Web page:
It's enough to make Hartnell, Troughton and Pertwee roll in their graves!

The thick Northern England Yorkshire accent is only done to lend a gritty credibility because of BBC's northern
base in Manchester. Namely, the MediaCityUK at Salford Quays. It's a mere ingratiating tactic used on the locals.
Continuing in my 'half-rant' regarding Dr. Who, here's another example of how the BBC -not only self advertises its
programme in the form on an article, it leans on the victimhood plank with another piece about a paid BBC Reporter
watching the series who has a minority problem.

Mr. Gerken also enjoys writing about the 'alt-right' and 'white nationalism', so you know his paradigm fits in with
the BBC left-position.

I'm not being heartless, clumsiness due to dyspraxia is a genuine disorder these days and even though I understand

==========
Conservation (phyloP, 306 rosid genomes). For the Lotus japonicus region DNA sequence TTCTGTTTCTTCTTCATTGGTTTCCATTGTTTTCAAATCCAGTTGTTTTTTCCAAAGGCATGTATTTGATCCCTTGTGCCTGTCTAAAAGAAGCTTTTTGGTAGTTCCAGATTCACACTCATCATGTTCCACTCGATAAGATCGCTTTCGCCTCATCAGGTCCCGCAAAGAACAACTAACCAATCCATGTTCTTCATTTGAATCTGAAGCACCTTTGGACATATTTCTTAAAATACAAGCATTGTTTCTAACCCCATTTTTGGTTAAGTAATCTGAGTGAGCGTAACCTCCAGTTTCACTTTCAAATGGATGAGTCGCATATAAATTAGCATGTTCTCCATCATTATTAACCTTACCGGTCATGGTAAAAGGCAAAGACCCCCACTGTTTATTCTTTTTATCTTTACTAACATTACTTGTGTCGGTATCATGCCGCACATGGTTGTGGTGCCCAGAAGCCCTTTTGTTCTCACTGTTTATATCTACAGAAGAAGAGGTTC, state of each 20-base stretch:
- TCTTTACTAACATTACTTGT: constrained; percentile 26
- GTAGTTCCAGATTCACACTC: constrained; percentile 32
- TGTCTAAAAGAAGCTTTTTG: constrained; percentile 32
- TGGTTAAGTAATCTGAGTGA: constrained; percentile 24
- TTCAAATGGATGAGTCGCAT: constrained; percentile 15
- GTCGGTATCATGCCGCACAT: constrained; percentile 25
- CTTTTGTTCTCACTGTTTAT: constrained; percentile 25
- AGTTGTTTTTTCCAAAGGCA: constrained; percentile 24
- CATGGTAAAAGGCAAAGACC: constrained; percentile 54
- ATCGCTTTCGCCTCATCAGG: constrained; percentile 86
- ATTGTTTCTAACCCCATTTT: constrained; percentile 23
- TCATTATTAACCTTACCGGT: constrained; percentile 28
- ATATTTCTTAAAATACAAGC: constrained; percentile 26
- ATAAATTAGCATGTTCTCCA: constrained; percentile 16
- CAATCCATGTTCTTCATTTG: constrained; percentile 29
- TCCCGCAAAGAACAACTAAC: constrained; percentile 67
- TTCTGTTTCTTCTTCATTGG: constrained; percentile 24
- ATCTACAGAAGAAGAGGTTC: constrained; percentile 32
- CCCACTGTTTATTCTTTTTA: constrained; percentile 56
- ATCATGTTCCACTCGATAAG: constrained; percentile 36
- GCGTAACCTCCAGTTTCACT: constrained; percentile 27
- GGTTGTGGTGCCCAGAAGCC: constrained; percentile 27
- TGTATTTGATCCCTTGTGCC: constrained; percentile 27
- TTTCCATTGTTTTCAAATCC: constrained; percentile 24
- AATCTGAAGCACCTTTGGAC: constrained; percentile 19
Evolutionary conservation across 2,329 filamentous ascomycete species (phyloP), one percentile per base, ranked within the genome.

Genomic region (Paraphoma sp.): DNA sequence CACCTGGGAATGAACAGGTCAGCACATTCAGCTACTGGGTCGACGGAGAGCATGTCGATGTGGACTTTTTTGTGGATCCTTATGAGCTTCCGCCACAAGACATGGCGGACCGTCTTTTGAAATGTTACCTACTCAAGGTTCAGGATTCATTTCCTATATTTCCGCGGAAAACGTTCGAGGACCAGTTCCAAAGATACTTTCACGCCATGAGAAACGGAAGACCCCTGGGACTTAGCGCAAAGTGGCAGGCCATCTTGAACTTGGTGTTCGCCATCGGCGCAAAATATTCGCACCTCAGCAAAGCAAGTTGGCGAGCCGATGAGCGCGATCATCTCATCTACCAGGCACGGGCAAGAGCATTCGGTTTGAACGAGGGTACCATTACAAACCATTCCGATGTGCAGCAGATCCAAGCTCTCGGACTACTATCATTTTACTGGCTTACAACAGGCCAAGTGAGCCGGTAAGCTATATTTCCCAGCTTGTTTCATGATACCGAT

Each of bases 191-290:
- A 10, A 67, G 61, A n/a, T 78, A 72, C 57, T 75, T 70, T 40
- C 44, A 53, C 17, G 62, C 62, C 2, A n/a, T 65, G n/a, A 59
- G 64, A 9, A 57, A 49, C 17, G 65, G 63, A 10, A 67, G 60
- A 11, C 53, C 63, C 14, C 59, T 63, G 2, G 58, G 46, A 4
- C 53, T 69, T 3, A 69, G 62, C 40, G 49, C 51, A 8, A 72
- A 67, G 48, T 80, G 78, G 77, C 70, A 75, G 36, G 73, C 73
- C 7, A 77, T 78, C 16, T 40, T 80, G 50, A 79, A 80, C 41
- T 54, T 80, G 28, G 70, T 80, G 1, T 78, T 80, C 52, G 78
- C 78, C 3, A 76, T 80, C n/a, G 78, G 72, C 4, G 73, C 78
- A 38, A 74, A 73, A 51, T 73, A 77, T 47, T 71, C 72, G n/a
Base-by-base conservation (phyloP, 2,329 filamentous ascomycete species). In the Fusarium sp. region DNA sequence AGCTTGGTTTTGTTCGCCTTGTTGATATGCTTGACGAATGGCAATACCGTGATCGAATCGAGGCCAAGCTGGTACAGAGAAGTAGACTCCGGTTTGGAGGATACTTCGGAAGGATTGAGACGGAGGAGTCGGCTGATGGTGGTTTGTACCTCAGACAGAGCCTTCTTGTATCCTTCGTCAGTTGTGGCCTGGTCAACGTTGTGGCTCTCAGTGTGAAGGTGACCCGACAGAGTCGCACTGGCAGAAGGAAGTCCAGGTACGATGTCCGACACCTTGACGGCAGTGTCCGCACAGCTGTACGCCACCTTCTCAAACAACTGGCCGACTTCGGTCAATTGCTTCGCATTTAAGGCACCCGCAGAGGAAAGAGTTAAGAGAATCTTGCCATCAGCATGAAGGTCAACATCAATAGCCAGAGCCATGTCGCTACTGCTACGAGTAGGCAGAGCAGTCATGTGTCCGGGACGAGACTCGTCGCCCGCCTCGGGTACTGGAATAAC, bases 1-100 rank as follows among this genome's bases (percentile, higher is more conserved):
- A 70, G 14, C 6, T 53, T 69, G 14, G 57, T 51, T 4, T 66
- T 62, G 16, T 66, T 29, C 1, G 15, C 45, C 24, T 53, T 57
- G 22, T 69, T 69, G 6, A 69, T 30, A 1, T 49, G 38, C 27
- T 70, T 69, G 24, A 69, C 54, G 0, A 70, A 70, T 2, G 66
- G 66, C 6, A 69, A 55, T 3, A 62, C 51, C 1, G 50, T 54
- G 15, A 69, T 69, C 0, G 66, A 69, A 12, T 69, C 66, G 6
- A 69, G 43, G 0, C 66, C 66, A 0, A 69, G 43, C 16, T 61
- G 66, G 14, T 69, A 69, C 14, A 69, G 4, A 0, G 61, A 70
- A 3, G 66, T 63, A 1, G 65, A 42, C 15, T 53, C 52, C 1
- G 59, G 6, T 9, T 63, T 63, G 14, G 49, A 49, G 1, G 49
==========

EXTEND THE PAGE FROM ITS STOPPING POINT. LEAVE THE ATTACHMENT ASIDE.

that fans can imagine themselves inside a television show or movie, this article offers another view of the way the
mainstream media 'use' customers with problems as an empathic vehicle to encourage the culture of victimhood.

By Tom Gerken
BBC UGC & Social News

Quote:Doctor Who: How the dyspraxic assistant became my hero.

'Ever since the 2005 series reboot, I've been hooked on Who. So, I was surprised to find my highlight of the opening
episode of the new series was nothing to do with the latest Doctor's debut but involved a relatively minor character
falling off a bike.

More than 20 years ago, I was diagnosed with dyspraxia. And Sunday night was the first time I have ever come across
a fictional character portraying my disability. The episode has received broadly positive reviews, most focusing on the
spectacular performance of the first female Doctor, Jodie Whittaker.

[Image: attachment.php?aid=4595]


But for me it acquired real resonance when Tosin Cole was introduced as Ryan, a young man with dyspraxia.